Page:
Essentially – yes. I know it’s a little confusing, but the disturbance monitoring falls under the FRRP’s wider umbrella, which includes projects like staghorn coral restoration, outreach efforts and international exchange of information about reef resilience.

We began monitoring in 2005 and visit portions of the entire reef to get a sense of what’s happening out there. We couldn’t do it without the core DRM divers – many who volunteer their own time to the project.

We also work closely with Mote Marine Laboratory and are grateful for their “BleachWatch” program and the dive boat operators and recreational snorkelers and divers who call in and report reef damage or bleaching events that we might not otherwise learn about.

Nature.org:

So that’s five years of data on the reef’s health. How is all that data used?

Meaghan Johnson:

One of the most useful things about this project is that all of the data is available online to reef managers. It’s very accessible and having the right information is a big part of making good reef management decisions. The data itself rolls up to tell us where the resilient reefs are, where the big spawning corals are. We get size, we get species, we get as much data as we can and we use it to make maps that tell us where the healthy, resilient reefs are and where the not-so-healthy, not-so-resilient reefs are.

Nature.org:

If I understand then, you want to know where the most resilient corals are so you can make sure the reef system, not just the individual reefs, has enough of them to survive?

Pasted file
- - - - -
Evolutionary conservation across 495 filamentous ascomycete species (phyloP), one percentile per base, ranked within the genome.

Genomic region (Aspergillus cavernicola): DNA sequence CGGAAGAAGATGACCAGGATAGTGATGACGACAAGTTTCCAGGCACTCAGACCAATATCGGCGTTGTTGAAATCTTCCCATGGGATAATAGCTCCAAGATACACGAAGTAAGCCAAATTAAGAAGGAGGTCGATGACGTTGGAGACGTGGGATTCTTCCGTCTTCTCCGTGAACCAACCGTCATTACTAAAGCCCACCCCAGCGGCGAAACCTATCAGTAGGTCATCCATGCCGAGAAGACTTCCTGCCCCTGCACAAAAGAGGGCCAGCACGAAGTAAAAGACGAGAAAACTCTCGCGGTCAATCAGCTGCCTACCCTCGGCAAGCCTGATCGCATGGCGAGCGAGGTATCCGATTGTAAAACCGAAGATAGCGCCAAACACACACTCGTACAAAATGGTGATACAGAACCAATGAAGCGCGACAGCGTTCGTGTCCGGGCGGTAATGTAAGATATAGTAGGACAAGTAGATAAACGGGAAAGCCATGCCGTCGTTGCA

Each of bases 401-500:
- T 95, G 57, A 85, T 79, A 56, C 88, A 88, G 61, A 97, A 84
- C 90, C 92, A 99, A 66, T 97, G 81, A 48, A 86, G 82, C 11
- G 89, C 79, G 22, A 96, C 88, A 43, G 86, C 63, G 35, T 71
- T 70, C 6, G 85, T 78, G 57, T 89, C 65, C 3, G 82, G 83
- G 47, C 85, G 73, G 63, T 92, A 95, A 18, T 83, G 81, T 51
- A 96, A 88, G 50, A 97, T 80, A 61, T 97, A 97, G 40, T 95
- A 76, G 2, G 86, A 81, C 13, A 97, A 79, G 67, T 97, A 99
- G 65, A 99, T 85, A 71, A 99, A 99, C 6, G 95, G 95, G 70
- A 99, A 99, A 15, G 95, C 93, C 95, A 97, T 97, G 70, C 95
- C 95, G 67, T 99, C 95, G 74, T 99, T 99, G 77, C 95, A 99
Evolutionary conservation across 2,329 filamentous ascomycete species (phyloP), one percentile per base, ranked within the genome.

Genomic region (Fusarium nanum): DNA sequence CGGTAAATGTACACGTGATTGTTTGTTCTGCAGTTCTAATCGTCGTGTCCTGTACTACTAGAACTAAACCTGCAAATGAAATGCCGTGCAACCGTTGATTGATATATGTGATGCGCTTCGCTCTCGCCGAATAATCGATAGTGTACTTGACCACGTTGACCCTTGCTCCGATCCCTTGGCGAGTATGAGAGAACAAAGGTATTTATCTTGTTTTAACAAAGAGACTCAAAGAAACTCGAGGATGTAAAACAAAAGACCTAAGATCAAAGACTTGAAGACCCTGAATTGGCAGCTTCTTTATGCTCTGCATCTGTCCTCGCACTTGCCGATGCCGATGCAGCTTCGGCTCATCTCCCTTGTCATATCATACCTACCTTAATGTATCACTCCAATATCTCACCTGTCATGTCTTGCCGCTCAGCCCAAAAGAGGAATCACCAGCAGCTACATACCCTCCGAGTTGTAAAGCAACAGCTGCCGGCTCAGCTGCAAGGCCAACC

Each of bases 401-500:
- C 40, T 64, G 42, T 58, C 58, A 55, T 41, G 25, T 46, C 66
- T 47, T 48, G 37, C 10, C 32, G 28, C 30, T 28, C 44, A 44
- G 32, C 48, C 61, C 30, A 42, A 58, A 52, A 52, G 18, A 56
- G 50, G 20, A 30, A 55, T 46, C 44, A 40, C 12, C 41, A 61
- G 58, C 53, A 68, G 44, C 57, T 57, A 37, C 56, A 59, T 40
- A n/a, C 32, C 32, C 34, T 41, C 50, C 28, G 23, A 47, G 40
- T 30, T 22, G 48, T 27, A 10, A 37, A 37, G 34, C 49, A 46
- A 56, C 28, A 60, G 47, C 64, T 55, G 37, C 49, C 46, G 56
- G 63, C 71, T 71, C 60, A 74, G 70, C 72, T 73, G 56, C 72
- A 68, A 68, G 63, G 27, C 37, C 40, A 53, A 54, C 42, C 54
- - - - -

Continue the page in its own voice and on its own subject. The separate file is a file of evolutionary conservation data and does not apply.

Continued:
Meaghan Johnson:

Yes – and to make sure that the resilient corals are close enough together so that they can breed. As long as there is good connectivity between the protected or well-managed reefs and as long as we have enough good, resilient corals in close proximity to each other, when they spawn their offspring can help repopulate degraded reefs nearby or even many miles away.

Nature.org:

So identifying, studying and protecting resilient reefs is one of our best hedges against climate change?

Meaghan Johnson:

Right now, for coral reefs, yes. It’s a key strategy in helping us learn how to help corals adapt to climate change. And variations of the work we’re doing is being carried out along coral reefs all over the world.

One of the Conservancy scientists who helped develop the monitoring protocol for the Keys, Dr. Phil Kramer, is now the director of The Nature Conservancy in the Caribbean. And the FRRP itself is modeled after the reef monitoring work of the Great Barrier Reef Marine Park Authority in Australia as well as climate change and coral reef studies the Conservancy manages in Hawaii and Indonesia.

Nature.org:

Are you hopeful about the future of coral reefs?

Meaghan Johnson:

I am. I think most of us are or we wouldn’t be doing this. We are always learning. And nature can be very resilient across the board, not just certain corals.

If we can continue to find and identify the species and the places that are thriving, we can increase our knowledge of why they are thriving and use that information to help other corals and reefs withstand the changes we already know are coming: rising sea levels and warmer, more acidic water.